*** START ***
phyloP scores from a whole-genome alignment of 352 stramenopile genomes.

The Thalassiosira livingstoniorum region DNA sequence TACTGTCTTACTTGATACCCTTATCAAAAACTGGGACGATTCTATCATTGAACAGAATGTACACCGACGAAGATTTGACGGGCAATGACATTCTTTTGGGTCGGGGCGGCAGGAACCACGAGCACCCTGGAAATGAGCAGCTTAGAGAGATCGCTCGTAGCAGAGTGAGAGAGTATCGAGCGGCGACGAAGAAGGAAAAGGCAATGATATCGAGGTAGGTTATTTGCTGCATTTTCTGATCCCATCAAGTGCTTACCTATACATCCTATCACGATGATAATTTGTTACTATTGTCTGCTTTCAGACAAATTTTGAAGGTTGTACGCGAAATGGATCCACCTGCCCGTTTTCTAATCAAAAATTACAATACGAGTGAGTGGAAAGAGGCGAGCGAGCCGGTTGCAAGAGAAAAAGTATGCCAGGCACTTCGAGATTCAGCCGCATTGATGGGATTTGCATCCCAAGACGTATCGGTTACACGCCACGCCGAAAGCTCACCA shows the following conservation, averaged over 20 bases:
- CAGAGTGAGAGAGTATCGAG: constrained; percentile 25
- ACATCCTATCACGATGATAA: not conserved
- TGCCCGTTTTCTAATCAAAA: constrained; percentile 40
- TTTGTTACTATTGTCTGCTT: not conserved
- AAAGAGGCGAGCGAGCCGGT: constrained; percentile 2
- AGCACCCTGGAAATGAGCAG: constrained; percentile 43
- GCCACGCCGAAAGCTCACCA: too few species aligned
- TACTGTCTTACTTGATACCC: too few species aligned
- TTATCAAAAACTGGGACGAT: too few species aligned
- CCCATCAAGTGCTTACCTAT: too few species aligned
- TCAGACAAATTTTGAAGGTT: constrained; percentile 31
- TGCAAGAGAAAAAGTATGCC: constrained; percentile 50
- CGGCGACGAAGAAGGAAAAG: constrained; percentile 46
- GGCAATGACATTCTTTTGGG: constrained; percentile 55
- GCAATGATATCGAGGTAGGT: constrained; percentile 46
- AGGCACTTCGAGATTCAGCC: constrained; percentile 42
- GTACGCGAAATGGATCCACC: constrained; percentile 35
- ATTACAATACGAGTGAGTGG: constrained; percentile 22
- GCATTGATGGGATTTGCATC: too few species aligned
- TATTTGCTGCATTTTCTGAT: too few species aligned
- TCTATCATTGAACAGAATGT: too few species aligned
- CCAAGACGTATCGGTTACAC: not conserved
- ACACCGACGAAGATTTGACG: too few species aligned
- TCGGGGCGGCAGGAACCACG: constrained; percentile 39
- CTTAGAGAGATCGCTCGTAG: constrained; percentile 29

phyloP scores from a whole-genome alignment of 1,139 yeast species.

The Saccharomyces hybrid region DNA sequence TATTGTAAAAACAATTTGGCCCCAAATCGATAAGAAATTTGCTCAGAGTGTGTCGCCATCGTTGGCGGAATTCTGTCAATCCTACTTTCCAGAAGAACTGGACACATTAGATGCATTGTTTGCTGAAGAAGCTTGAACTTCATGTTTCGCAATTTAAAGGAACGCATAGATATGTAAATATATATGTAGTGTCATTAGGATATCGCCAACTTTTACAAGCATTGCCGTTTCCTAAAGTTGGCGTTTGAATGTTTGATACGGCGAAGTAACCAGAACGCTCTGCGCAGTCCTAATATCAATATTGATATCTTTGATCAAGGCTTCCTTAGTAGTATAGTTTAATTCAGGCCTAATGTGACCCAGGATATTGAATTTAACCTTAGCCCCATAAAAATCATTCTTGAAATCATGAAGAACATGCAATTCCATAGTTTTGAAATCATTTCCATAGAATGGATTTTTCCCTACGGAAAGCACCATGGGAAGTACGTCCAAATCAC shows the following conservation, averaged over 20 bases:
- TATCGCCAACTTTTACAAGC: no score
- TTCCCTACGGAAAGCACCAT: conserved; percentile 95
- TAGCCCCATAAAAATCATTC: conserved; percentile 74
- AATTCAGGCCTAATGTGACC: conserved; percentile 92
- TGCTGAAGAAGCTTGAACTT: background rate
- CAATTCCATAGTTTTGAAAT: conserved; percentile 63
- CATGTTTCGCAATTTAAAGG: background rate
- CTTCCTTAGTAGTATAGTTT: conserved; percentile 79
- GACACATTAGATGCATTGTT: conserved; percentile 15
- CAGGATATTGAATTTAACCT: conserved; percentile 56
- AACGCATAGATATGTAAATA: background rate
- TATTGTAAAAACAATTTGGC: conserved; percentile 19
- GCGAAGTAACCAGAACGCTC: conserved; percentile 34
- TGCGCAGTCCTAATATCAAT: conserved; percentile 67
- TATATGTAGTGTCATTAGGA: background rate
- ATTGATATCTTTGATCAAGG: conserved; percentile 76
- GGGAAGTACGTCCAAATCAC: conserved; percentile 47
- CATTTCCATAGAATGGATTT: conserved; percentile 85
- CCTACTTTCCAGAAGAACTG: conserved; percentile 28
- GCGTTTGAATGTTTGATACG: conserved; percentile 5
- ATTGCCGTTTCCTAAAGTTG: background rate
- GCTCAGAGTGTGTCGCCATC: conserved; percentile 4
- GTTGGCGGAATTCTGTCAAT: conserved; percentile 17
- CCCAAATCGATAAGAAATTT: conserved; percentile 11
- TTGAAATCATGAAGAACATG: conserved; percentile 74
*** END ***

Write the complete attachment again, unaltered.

phyloP scores from a whole-genome alignment of 352 stramenopile genomes.

The Thalassiosira livingstoniorum region DNA sequence TACTGTCTTACTTGATACCCTTATCAAAAACTGGGACGATTCTATCATTGAACAGAATGTACACCGACGAAGATTTGACGGGCAATGACATTCTTTTGGGTCGGGGCGGCAGGAACCACGAGCACCCTGGAAATGAGCAGCTTAGAGAGATCGCTCGTAGCAGAGTGAGAGAGTATCGAGCGGCGACGAAGAAGGAAAAGGCAATGATATCGAGGTAGGTTATTTGCTGCATTTTCTGATCCCATCAAGTGCTTACCTATACATCCTATCACGATGATAATTTGTTACTATTGTCTGCTTTCAGACAAATTTTGAAGGTTGTACGCGAAATGGATCCACCTGCCCGTTTTCTAATCAAAAATTACAATACGAGTGAGTGGAAAGAGGCGAGCGAGCCGGTTGCAAGAGAAAAAGTATGCCAGGCACTTCGAGATTCAGCCGCATTGATGGGATTTGCATCCCAAGACGTATCGGTTACACGCCACGCCGAAAGCTCACCA shows the following conservation, averaged over 20 bases:
- CAGAGTGAGAGAGTATCGAG: constrained; percentile 25
- ACATCCTATCACGATGATAA: not conserved
- TGCCCGTTTTCTAATCAAAA: constrained; percentile 40
- TTTGTTACTATTGTCTGCTT: not conserved
- AAAGAGGCGAGCGAGCCGGT: constrained; percentile 2
- AGCACCCTGGAAATGAGCAG: constrained; percentile 43
- GCCACGCCGAAAGCTCACCA: too few species aligned
- TACTGTCTTACTTGATACCC: too few species aligned
- TTATCAAAAACTGGGACGAT: too few species aligned
- CCCATCAAGTGCTTACCTAT: too few species aligned
- TCAGACAAATTTTGAAGGTT: constrained; percentile 31
- TGCAAGAGAAAAAGTATGCC: constrained; percentile 50
- CGGCGACGAAGAAGGAAAAG: constrained; percentile 46
- GGCAATGACATTCTTTTGGG: constrained; percentile 55
- GCAATGATATCGAGGTAGGT: constrained; percentile 46
- AGGCACTTCGAGATTCAGCC: constrained; percentile 42
- GTACGCGAAATGGATCCACC: constrained; percentile 35
- ATTACAATACGAGTGAGTGG: constrained; percentile 22
- GCATTGATGGGATTTGCATC: too few species aligned
- TATTTGCTGCATTTTCTGAT: too few species aligned
- TCTATCATTGAACAGAATGT: too few species aligned
- CCAAGACGTATCGGTTACAC: not conserved
- ACACCGACGAAGATTTGACG: too few species aligned
- TCGGGGCGGCAGGAACCACG: constrained; percentile 39
- CTTAGAGAGATCGCTCGTAG: constrained; percentile 29

phyloP scores from a whole-genome alignment of 1,139 yeast species.

The Saccharomyces hybrid region DNA sequence TATTGTAAAAACAATTTGGCCCCAAATCGATAAGAAATTTGCTCAGAGTGTGTCGCCATCGTTGGCGGAATTCTGTCAATCCTACTTTCCAGAAGAACTGGACACATTAGATGCATTGTTTGCTGAAGAAGCTTGAACTTCATGTTTCGCAATTTAAAGGAACGCATAGATATGTAAATATATATGTAGTGTCATTAGGATATCGCCAACTTTTACAAGCATTGCCGTTTCCTAAAGTTGGCGTTTGAATGTTTGATACGGCGAAGTAACCAGAACGCTCTGCGCAGTCCTAATATCAATATTGATATCTTTGATCAAGGCTTCCTTAGTAGTATAGTTTAATTCAGGCCTAATGTGACCCAGGATATTGAATTTAACCTTAGCCCCATAAAAATCATTCTTGAAATCATGAAGAACATGCAATTCCATAGTTTTGAAATCATTTCCATAGAATGGATTTTTCCCTACGGAAAGCACCATGGGAAGTACGTCCAAATCAC shows the following conservation, averaged over 20 bases:
- TATCGCCAACTTTTACAAGC: no score
- TTCCCTACGGAAAGCACCAT: conserved; percentile 95
- TAGCCCCATAAAAATCATTC: conserved; percentile 74
- AATTCAGGCCTAATGTGACC: conserved; percentile 92
- TGCTGAAGAAGCTTGAACTT: background rate
- CAATTCCATAGTTTTGAAAT: conserved; percentile 63
- CATGTTTCGCAATTTAAAGG: background rate
- CTTCCTTAGTAGTATAGTTT: conserved; percentile 79
- GACACATTAGATGCATTGTT: conserved; percentile 15
- CAGGATATTGAATTTAACCT: conserved; percentile 56
- AACGCATAGATATGTAAATA: background rate
- TATTGTAAAAACAATTTGGC: conserved; percentile 19
- GCGAAGTAACCAGAACGCTC: conserved; percentile 34
- TGCGCAGTCCTAATATCAAT: conserved; percentile 67
- TATATGTAGTGTCATTAGGA: background rate
- ATTGATATCTTTGATCAAGG: conserved; percentile 76
- GGGAAGTACGTCCAAATCAC: conserved; percentile 47
- CATTTCCATAGAATGGATTT: conserved; percentile 85
- CCTACTTTCCAGAAGAACTG: conserved; percentile 28
- GCGTTTGAATGTTTGATACG: conserved; percentile 5
- ATTGCCGTTTCCTAAAGTTG: background rate
- GCTCAGAGTGTGTCGCCATC: conserved; percentile 4
- GTTGGCGGAATTCTGTCAAT: conserved; percentile 17
- CCCAAATCGATAAGAAATTT: conserved; percentile 11
- TTGAAATCATGAAGAACATG: conserved; percentile 74